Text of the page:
Water and hydroxyl in luminous infrared galaxies: Spectroscopic observations and modelling
Many luminous infrared galaxies (LIRGs) contain compact obscured nuclei (CONs) where luminosities in excess of 10^9 Lsun emerge from inside dusty regions smaller than 100 pc in diameter. Due to the obscuring material in these regions, the nature of the nuclear power source cannot be determined using direct observations in the optical or IR. In addition, extreme column densities towards the central regions might render these objects heavily Compton-thick, blocking even X-rays originating in the nucleus. It is nevertheless important to reveal and understand the nature of the source behind the high luminosity as this may aid our understanding of the evolution of, and connection between, starbursts and active galactic nuclei (AGN).
This thesis describes the ongoing observational and theoretical work to use far-infrared and submillimeter molecular lines to study the central regions of CONs. From excitation analysis, it is possible to construct models of the molecular lines that probe these regions. These models can then constrain the nature of the buried power source.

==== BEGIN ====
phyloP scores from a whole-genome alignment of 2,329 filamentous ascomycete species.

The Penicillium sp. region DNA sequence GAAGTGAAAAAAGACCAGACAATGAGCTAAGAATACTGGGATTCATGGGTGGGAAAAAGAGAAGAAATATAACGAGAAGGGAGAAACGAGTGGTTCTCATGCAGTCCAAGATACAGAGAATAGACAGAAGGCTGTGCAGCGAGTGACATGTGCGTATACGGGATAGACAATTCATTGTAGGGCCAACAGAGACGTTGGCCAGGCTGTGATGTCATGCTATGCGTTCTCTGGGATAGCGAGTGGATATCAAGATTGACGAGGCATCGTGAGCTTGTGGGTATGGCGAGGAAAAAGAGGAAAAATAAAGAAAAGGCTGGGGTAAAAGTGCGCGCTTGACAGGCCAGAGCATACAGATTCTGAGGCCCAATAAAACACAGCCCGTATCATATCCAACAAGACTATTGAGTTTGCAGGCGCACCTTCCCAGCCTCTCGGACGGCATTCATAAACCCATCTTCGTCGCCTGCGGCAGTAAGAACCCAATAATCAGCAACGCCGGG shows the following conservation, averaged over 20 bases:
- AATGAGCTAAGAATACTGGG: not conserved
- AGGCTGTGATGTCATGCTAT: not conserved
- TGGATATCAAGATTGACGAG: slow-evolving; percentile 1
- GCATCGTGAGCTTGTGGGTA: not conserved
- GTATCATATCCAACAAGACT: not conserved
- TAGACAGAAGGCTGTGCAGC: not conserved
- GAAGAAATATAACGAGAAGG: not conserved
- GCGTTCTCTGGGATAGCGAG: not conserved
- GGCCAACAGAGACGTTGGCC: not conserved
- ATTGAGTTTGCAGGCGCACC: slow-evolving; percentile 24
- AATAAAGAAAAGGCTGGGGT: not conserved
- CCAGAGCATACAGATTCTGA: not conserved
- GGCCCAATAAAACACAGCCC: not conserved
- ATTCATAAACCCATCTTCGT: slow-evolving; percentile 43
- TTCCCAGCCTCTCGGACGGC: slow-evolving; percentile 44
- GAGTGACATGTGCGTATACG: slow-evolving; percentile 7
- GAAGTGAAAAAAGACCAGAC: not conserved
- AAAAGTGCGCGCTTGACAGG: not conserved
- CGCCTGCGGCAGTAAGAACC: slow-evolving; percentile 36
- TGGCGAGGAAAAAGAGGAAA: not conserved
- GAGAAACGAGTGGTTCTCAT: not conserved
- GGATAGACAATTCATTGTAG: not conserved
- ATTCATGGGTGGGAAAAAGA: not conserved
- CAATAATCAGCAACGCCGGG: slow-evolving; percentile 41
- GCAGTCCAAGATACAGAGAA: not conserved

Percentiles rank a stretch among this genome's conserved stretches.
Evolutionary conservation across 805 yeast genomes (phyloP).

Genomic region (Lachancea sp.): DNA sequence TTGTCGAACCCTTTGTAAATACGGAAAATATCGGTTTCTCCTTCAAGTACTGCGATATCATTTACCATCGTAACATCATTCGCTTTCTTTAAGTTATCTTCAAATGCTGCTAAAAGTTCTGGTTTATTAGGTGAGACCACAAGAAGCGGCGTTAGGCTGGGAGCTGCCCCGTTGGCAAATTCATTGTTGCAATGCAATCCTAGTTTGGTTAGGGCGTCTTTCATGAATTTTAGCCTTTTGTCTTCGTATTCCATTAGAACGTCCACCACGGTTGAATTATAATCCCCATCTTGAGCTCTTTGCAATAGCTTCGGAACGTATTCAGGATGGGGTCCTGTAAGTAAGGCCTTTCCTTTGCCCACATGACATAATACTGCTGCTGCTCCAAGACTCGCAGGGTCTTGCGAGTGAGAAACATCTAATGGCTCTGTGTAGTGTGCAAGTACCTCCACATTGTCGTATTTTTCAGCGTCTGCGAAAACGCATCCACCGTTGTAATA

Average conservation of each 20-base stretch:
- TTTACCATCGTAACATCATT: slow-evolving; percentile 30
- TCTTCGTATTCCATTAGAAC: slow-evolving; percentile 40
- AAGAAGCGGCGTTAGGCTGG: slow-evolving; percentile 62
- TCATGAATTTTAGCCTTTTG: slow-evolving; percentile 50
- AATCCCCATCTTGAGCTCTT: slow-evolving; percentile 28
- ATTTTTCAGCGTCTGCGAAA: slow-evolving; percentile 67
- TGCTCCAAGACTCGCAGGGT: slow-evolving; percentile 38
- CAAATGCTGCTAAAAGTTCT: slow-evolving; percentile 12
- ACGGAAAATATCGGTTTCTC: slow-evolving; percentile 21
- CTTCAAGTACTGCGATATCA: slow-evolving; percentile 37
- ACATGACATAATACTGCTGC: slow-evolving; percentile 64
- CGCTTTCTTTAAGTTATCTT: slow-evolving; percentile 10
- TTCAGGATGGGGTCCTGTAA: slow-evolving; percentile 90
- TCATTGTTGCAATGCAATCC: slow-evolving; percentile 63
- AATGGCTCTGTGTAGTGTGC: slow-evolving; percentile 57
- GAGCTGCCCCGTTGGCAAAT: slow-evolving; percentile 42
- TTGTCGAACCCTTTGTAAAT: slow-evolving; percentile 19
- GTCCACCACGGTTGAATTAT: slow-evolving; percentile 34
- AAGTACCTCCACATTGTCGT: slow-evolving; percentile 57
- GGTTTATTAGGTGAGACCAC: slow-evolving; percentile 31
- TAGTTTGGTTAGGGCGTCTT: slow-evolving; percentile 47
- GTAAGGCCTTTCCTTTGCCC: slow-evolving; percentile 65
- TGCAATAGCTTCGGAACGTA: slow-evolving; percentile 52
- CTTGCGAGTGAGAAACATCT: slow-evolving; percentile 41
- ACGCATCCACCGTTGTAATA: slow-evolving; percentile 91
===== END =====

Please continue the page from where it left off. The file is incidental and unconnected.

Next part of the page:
Observations of the LIRG Zw 049.057, obtained with the Herschel Space Observatory, are presented. These observations reveal a rich spectrum of highly excited water (H2O) and hydroxyl (OH), species that couple very well to the intense far-infrared radiation field in the centre of this galaxy. The results of our radiative transfer modelling indicate that Zw 049.057 hosts an optically thick, dusty core with a surface brightness of 10^13-10^14 Lsun kpc^-2 and a column density of molecular hydrogen (H2) approaching 10^25 cm^-2. A surface brightness this high in the central parsecs of a galaxy is expected to arise from a compact starburst or an active galactic nucleus, neither of which can be ruled out based on these results.
Galaxies: individual: Zw 049.057
EA-salen, Hörsalsvägen 11, Chalmers
Opponent: Prof. Alain Omont, Institut d’Astrophysique de Paris, Universite Pierre et Marie Curie and CNRS, Frankrike